At the same time, employees expect that there is a level of care for their wellbeing, and that means more than just how the workplace might affect their health. ‘Thrive’ is a programme that we have at Dunboyne that focuses on wellness – not just physical wellbeing, but emotional, financial and social wellbeing, too. We ensure that employees are challenged to learn and grow by providing a supportive environment.

What part will diversity and inclusion play in the make-up of the workforce of the future?

In Dunboyne, we value diversity to ensure we have the full picture; to ensure that we have all the right input and different perspectives before making decisions that affect our patients. Business resources groups have been created to identify and harness as much value as possible across the Shire organisation.

Work-life balance is arguably central to job satisfaction. How can it be better achieved?

We all lead very busy lives with many demands on our time. As a result, the workplace has had to change. In Dunboyne, our work priorities are driven by need. We define the need through our business programmes. All work should always cascade from this.

We’ve seen immense increases in salary, particularly in tech. Do you think salaries in your sector will trend upwards or will we start to see other benefits coming to the fore?

Salary is just one piece of the picture. In today’s world, other benefits such as job satisfaction and a greater ‘purpose’ make jobs more interesting and attractive to the new generation of employees.

How valuable a business is to the new generation now includes the impact that business has on the world.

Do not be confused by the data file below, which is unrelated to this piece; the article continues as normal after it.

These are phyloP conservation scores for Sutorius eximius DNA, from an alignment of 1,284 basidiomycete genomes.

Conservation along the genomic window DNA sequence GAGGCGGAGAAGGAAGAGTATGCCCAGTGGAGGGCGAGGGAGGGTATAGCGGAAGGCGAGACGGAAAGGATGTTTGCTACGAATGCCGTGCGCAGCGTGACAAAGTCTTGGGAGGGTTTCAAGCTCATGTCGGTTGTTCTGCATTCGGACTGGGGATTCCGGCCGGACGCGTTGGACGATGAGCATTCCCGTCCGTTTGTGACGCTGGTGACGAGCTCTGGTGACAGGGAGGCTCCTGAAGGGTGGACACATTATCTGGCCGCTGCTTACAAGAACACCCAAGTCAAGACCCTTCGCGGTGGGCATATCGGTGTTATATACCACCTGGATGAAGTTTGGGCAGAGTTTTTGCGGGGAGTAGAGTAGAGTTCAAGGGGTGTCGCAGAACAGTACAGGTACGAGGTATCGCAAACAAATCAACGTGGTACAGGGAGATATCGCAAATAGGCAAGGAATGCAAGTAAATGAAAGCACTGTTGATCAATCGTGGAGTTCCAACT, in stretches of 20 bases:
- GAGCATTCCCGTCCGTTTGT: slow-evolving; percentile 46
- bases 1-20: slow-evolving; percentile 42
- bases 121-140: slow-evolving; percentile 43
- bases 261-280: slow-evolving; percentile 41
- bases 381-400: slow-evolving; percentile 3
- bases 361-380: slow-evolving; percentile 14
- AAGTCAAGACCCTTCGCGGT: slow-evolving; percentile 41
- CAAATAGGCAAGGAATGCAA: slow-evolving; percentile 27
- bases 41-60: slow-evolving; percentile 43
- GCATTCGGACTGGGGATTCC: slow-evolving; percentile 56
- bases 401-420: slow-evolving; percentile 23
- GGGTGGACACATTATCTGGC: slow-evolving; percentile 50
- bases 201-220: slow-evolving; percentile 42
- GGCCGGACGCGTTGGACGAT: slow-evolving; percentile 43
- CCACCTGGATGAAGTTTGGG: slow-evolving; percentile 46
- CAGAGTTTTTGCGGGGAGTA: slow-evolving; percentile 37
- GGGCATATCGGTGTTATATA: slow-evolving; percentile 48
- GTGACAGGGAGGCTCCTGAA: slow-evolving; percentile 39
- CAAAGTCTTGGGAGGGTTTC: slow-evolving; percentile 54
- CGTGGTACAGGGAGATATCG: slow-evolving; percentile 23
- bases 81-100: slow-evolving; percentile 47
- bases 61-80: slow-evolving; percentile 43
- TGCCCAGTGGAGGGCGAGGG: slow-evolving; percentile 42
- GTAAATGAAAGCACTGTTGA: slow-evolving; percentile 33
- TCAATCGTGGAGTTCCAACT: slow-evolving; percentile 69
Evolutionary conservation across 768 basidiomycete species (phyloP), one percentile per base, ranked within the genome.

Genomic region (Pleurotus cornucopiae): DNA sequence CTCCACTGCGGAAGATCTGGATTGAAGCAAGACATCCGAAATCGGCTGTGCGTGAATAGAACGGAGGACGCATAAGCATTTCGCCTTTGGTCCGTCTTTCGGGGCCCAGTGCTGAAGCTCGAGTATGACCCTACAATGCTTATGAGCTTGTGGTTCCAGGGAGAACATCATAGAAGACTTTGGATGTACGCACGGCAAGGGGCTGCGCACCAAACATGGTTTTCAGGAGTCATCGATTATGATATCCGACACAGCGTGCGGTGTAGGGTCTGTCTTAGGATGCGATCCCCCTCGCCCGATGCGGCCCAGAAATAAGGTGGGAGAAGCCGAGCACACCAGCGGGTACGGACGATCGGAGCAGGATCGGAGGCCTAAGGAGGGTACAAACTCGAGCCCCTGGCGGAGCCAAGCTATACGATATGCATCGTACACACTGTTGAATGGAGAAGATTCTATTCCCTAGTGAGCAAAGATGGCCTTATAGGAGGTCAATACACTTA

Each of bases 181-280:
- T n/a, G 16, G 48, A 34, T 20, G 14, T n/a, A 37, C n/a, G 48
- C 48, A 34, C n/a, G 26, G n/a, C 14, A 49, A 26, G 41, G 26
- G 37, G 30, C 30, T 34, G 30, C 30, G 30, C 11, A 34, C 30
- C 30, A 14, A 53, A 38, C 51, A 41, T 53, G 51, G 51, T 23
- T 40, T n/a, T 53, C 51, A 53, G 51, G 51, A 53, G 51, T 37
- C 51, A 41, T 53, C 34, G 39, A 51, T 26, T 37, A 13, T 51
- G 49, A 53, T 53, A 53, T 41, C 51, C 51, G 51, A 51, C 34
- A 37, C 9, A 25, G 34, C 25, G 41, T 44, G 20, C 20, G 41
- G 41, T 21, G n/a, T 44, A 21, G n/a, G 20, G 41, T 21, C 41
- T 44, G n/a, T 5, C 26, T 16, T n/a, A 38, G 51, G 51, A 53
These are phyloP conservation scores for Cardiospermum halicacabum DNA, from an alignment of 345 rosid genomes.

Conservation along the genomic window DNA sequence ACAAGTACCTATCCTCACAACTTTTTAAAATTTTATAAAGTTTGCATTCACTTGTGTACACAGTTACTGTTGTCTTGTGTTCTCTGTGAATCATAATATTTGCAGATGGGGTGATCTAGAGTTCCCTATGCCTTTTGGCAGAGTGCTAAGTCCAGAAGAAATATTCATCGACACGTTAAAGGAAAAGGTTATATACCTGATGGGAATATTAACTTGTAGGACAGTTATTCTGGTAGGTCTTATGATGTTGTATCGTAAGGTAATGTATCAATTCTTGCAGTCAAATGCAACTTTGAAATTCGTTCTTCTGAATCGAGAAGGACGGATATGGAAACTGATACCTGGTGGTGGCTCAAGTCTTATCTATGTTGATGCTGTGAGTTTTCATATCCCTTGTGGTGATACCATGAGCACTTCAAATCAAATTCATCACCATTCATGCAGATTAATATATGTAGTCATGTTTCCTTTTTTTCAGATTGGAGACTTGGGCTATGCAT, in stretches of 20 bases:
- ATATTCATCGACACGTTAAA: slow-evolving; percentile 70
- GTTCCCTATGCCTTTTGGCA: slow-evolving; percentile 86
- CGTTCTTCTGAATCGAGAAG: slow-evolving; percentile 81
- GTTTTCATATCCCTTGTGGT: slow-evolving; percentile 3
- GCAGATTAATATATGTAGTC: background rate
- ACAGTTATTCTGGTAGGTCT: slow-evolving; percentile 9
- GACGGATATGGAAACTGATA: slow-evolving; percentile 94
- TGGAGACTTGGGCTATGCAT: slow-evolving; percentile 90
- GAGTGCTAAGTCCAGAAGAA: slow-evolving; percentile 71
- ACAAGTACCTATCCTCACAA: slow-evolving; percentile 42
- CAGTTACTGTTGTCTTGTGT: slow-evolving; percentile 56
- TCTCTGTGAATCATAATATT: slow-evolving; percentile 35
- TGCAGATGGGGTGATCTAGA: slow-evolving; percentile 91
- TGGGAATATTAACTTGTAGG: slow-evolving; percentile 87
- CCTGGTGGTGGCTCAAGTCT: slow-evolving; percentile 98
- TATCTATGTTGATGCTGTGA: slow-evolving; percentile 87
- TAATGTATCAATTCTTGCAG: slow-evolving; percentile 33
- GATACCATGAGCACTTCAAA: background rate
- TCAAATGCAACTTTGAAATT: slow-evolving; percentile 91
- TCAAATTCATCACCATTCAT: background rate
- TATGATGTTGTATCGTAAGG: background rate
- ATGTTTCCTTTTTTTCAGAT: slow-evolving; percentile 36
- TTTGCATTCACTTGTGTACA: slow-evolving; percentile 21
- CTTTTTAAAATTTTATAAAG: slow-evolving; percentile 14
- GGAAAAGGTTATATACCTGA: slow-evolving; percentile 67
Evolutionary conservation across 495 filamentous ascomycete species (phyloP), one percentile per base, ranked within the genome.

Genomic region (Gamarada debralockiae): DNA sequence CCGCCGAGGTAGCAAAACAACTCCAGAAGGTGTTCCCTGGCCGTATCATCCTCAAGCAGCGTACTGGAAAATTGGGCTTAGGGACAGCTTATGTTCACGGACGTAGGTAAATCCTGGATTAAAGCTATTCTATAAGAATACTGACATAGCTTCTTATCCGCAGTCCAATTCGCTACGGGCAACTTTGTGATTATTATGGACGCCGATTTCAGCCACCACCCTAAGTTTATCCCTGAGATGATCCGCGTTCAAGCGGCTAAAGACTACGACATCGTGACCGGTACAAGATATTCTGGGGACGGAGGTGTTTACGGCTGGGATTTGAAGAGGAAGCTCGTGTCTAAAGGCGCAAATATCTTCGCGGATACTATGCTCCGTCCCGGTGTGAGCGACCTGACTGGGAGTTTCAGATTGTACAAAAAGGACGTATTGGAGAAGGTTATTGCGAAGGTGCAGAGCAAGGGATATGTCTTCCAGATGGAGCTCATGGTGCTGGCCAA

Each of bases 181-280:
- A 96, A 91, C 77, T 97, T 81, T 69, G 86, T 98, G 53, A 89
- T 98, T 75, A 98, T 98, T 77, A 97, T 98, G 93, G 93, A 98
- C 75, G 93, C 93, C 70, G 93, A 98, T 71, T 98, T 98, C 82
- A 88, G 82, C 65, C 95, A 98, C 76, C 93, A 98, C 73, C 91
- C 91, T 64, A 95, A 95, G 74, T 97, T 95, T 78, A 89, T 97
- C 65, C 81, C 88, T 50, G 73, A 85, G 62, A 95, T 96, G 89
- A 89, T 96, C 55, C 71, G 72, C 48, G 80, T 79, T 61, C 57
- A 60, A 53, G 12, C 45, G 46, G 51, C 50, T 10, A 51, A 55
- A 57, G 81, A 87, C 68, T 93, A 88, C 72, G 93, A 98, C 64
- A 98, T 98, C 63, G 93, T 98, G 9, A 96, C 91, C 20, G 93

We’re currently deep in the world of data. What part will data play in developing the future of work?

At Shire, everyone is encouraged to be curious and innovative. Gathering data, both internally and externally, is key to our success. Curiosity drives the data-gathering process and, the more we have, the better and more effective the solution can often be to an issue. It can also help us improve a process.

We’re looking at a more automated future, as AI and bots become more sophisticated. How do you think this will affect roles in your sector?

Machines powered by AI can complete many tasks but, at the same time, I believe that they can’t totally replace humans. The human brain is incredibly creative and agile – something that machines have yet to master.

Strategic thinking and ‘the how’ cannot be replaced. Although the machine can deliver in the tactical space, it still needs guidance. The knowledge and aptitude of people and their amazing minds will still be very much needed.

What are the sectors of the future? Where do you believe we will we be seeing job growth and development?

I believe that the biotech sector is and will continue to be a wonderful place. At Shire, we are driving breakthrough science in our R&D and we use serial innovation to discover new disease mechanisms to develop the latest treatments for patients with rare diseases. This is an area that is very exciting and I believe will continue to grow and develop in the future, creating new and interesting roles for people.

What will companies need to do to attract and support the best talent?

In Dunboyne, we value learning as a way to motivate and engage. Development in a career path is very important to employees and this also keeps talent engaged and motivated in the organisation.

How do companies need to change right now to be ready for the future of work you have envisioned here?

I believe that companies need to spend more time and resources on providing learning opportunities for employees, and also adapting to the changing external environment.

Want to work at Shire? Check out the Shire careers page for current vacancies.

Loading now, one moment please! Loading